4yo DS - speech and pronunciation(7 Posts)
DS2 turned 4 back in the autumn, starts school this coming September. He is very confident, sociable and articulate, and most of his speech is very clear and easily understood. However, he is still pronouncing various words in quite a babyish manner (i.e. 'dat' and 'dis' for 'that' and 'this') and has his own take on some other words (for example, 'laspberry' for 'raspberry'; he is an Abney and Teal fan, but always pronounces 'Abney' as 'Avney' and 'Neep' as 'Meep').
Is this something he's likely to just grow out of as he gets older, or might there come a point where he'd require speech therapy?
My son started school thus sept. He has articulation disorder and 6 months ago he speech was very unintelligible to anyone outside the family.
I help out in my sons class and many of the children have difficulty with the th sound, it's typically mastered at around by about 7 years. It sounds like your DS is doing fine but do keep an eye on it and ask for a second opinion if you are still worried (if he goes to nursery or maybe a health visitor).
Lots of children have these quirks in their pronunciation. What matters is that they can make the sounds they are skipping in other words.
If he can't make certain sounds he will probably still sort it out himself but it's worth asking for a referral to a Speech and Language Therapist to make sure there isn't something he needs help with.
In my experience, children start to make the effort to pronounce things more carefully once their peers start noticing their mispronunciations at school.
First 2 examples fine.
Next 2 nearly fine.
Unlikely to have major issues but get him referred as frequently waiting long lists. May need no/little input but worth checking. Also will prob get referred for a hearing test to ensure he hears all sound frequencies, worth having as won't get as standard.
Can refer self if get hold of local dept or via HV/GP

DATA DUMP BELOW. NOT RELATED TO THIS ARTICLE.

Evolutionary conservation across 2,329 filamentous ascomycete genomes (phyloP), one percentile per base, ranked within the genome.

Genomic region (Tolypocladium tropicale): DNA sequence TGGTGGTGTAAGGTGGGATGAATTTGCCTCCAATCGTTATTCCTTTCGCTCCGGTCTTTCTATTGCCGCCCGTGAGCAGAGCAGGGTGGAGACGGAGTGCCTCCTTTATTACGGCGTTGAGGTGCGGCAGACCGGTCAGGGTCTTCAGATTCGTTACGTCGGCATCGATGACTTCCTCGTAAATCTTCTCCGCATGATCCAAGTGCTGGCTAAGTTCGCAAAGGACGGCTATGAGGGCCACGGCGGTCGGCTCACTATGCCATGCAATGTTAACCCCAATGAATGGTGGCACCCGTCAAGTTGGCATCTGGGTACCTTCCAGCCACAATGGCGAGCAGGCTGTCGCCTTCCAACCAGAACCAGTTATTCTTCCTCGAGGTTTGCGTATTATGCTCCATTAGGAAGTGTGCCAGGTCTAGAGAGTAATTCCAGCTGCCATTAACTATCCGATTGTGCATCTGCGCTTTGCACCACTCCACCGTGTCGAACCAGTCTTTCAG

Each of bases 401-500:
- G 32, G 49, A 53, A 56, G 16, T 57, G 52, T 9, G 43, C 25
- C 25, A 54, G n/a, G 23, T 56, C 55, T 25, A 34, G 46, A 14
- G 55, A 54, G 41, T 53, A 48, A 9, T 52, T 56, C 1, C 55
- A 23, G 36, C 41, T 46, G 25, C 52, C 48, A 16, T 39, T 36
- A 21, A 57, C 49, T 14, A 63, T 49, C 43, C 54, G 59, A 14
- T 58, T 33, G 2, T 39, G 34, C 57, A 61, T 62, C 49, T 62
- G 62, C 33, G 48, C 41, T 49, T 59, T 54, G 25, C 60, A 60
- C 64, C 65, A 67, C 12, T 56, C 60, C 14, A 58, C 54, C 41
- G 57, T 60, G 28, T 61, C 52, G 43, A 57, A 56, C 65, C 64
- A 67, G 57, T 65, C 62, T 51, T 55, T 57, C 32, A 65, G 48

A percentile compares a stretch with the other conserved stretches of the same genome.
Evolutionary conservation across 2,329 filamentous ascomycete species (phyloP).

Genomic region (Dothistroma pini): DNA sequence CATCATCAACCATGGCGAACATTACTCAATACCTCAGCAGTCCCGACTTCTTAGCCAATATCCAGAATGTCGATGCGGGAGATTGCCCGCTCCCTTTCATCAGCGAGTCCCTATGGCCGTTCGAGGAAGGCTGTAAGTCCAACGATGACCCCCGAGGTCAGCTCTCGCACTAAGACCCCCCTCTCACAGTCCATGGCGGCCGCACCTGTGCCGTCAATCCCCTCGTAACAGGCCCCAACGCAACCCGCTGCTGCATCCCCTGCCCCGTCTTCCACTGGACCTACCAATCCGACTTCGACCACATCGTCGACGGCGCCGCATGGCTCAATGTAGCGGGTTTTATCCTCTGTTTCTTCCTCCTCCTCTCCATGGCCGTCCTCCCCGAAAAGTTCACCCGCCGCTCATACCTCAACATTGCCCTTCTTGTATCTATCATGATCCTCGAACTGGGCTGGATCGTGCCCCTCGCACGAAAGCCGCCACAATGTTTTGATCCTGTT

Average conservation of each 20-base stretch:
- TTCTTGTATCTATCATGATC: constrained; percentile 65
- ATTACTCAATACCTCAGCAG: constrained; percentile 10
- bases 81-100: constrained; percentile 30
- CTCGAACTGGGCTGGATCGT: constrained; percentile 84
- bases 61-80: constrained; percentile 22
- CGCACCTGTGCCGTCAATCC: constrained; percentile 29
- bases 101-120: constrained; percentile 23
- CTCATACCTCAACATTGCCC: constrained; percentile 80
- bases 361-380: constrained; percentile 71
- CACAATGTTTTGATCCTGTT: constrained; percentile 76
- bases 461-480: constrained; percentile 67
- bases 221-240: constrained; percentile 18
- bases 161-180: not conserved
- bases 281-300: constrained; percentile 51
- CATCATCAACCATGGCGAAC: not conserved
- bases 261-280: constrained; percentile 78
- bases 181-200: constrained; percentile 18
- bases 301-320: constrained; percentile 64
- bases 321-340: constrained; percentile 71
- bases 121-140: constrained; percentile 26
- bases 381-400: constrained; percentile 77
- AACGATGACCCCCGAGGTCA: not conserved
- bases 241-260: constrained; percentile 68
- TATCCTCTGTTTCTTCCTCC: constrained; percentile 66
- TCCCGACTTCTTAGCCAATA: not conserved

Both my kids were sort of late talkers and my son's pronunciation was quite an issue for me when he started reception. I think schools tend to handle this well. Teachers tend to be very understanding of the fact that between 4-5, there will be a 'speech' spectrum among their pupils. Some kids will speak the Queen's English, others will have a varying degree of delays and difficulties. If there is a real issue, teachers will flag this and sometimes it's much easier once your DS is at school and assessed by staff to be referred quickly and effectively. Also, most schools have on-site help with such issues. In my own experience, it all rights itself. I would recommend a hearing test. My son's hearing was fine and his speech, though slow, did improve by the middle of reception (he was quite behind in nursery). He is now 12 and his teachers always comment on how articulate he is. Go figure! My daughter failed her hearing test and was found to have been suffering from glue ear. This really slowed down her speech development for several months. But the glue ear cleared after a few months and with a couple of sessions of speech therapy, she came back to her old self. GPs usually refer for hearing first, speech second if hearing results flags any issues, even minor ones.
My son will also start school this Sep and sounds like yours.
DS is 4 in May so will be one of the younger ones but we were really conscious of his "baby" talk so we had him referred for speech therapy. Health visitor was relucant and said he was 'border line' but he also dribbles more than you'd expect a 3 year old too so we were quite concered.
DH took him to the group session where the children were all the same age and the speech therapist asked why on earth our DS had been referred!!
Apparently its very normal and not a concern at all, its common in boys.
Our daughter was fully and clearly talking at 2 so you cant help but compare!
We were told to buy him toys that use mouth muscles, we got a recorder. Noisy mistake! but it may help.
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